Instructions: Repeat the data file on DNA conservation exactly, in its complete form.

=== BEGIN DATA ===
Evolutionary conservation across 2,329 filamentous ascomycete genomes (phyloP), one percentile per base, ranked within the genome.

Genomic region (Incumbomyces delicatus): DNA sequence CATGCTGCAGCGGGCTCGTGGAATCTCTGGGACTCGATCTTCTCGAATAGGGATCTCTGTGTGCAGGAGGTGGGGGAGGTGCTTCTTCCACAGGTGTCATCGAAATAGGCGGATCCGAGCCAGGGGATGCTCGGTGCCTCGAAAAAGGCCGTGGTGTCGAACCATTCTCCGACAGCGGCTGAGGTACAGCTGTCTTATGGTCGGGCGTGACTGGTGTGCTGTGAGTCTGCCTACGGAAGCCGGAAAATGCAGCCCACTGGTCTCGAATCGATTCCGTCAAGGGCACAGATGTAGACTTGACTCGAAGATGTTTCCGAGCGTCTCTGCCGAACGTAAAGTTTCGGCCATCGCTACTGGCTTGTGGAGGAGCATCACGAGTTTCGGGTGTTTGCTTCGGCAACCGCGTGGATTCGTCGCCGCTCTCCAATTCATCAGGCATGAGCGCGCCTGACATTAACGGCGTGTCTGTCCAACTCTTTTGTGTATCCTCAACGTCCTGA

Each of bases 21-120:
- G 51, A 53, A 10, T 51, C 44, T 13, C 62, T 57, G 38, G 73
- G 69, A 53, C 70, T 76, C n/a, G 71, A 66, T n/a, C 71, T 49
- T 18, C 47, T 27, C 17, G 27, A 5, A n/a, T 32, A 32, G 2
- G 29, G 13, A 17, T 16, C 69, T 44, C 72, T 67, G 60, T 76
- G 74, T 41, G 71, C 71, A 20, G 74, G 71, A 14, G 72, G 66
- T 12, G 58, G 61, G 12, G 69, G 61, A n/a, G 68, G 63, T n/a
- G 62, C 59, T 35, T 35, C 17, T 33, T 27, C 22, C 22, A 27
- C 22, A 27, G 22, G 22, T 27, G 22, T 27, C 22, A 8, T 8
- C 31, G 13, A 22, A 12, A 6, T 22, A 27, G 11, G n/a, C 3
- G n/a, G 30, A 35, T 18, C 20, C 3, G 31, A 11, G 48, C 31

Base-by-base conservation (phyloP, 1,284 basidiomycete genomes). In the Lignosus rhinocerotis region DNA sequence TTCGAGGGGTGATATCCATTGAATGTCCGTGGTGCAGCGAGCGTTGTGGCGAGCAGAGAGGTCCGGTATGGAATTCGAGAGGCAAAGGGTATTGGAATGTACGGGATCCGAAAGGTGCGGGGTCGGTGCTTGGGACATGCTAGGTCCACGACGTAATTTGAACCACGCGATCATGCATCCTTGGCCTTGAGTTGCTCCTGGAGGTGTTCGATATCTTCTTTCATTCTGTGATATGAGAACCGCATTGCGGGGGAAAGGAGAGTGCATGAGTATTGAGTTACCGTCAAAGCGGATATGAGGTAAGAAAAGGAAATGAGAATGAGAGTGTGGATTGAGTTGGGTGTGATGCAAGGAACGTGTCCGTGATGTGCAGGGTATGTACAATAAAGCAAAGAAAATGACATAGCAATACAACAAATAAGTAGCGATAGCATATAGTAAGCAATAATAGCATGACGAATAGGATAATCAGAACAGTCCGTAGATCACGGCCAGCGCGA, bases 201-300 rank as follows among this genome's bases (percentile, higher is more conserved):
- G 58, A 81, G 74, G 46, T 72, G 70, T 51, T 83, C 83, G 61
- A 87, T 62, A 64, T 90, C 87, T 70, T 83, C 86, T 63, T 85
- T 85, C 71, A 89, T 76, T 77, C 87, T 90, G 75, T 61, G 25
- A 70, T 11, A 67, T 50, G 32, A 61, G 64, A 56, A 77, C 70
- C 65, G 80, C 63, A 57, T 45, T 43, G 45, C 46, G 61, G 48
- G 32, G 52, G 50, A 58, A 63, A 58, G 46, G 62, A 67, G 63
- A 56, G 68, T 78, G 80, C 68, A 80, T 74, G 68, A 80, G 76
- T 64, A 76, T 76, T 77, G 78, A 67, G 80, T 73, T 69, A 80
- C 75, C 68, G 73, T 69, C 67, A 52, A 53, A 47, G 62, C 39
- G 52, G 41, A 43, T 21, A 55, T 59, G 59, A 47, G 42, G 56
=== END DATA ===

Evolutionary conservation across 2,329 filamentous ascomycete genomes (phyloP), one percentile per base, ranked within the genome.

Genomic region (Incumbomyces delicatus): DNA sequence CATGCTGCAGCGGGCTCGTGGAATCTCTGGGACTCGATCTTCTCGAATAGGGATCTCTGTGTGCAGGAGGTGGGGGAGGTGCTTCTTCCACAGGTGTCATCGAAATAGGCGGATCCGAGCCAGGGGATGCTCGGTGCCTCGAAAAAGGCCGTGGTGTCGAACCATTCTCCGACAGCGGCTGAGGTACAGCTGTCTTATGGTCGGGCGTGACTGGTGTGCTGTGAGTCTGCCTACGGAAGCCGGAAAATGCAGCCCACTGGTCTCGAATCGATTCCGTCAAGGGCACAGATGTAGACTTGACTCGAAGATGTTTCCGAGCGTCTCTGCCGAACGTAAAGTTTCGGCCATCGCTACTGGCTTGTGGAGGAGCATCACGAGTTTCGGGTGTTTGCTTCGGCAACCGCGTGGATTCGTCGCCGCTCTCCAATTCATCAGGCATGAGCGCGCCTGACATTAACGGCGTGTCTGTCCAACTCTTTTGTGTATCCTCAACGTCCTGA

Each of bases 21-120:
- G 51, A 53, A 10, T 51, C 44, T 13, C 62, T 57, G 38, G 73
- G 69, A 53, C 70, T 76, C n/a, G 71, A 66, T n/a, C 71, T 49
- T 18, C 47, T 27, C 17, G 27, A 5, A n/a, T 32, A 32, G 2
- G 29, G 13, A 17, T 16, C 69, T 44, C 72, T 67, G 60, T 76
- G 74, T 41, G 71, C 71, A 20, G 74, G 71, A 14, G 72, G 66
- T 12, G 58, G 61, G 12, G 69, G 61, A n/a, G 68, G 63, T n/a
- G 62, C 59, T 35, T 35, C 17, T 33, T 27, C 22, C 22, A 27
- C 22, A 27, G 22, G 22, T 27, G 22, T 27, C 22, A 8, T 8
- C 31, G 13, A 22, A 12, A 6, T 22, A 27, G 11, G n/a, C 3
- G n/a, G 30, A 35, T 18, C 20, C 3, G 31, A 11, G 48, C 31

Base-by-base conservation (phyloP, 1,284 basidiomycete genomes). In the Lignosus rhinocerotis region DNA sequence TTCGAGGGGTGATATCCATTGAATGTCCGTGGTGCAGCGAGCGTTGTGGCGAGCAGAGAGGTCCGGTATGGAATTCGAGAGGCAAAGGGTATTGGAATGTACGGGATCCGAAAGGTGCGGGGTCGGTGCTTGGGACATGCTAGGTCCACGACGTAATTTGAACCACGCGATCATGCATCCTTGGCCTTGAGTTGCTCCTGGAGGTGTTCGATATCTTCTTTCATTCTGTGATATGAGAACCGCATTGCGGGGGAAAGGAGAGTGCATGAGTATTGAGTTACCGTCAAAGCGGATATGAGGTAAGAAAAGGAAATGAGAATGAGAGTGTGGATTGAGTTGGGTGTGATGCAAGGAACGTGTCCGTGATGTGCAGGGTATGTACAATAAAGCAAAGAAAATGACATAGCAATACAACAAATAAGTAGCGATAGCATATAGTAAGCAATAATAGCATGACGAATAGGATAATCAGAACAGTCCGTAGATCACGGCCAGCGCGA, bases 201-300 rank as follows among this genome's bases (percentile, higher is more conserved):
- G 58, A 81, G 74, G 46, T 72, G 70, T 51, T 83, C 83, G 61
- A 87, T 62, A 64, T 90, C 87, T 70, T 83, C 86, T 63, T 85
- T 85, C 71, A 89, T 76, T 77, C 87, T 90, G 75, T 61, G 25
- A 70, T 11, A 67, T 50, G 32, A 61, G 64, A 56, A 77, C 70
- C 65, G 80, C 63, A 57, T 45, T 43, G 45, C 46, G 61, G 48
- G 32, G 52, G 50, A 58, A 63, A 58, G 46, G 62, A 67, G 63
- A 56, G 68, T 78, G 80, C 68, A 80, T 74, G 68, A 80, G 76
- T 64, A 76, T 76, T 77, G 78, A 67, G 80, T 73, T 69, A 80
- C 75, C 68, G 73, T 69, C 67, A 52, A 53, A 47, G 62, C 39
- G 52, G 41, A 43, T 21, A 55, T 59, G 59, A 47, G 42, G 56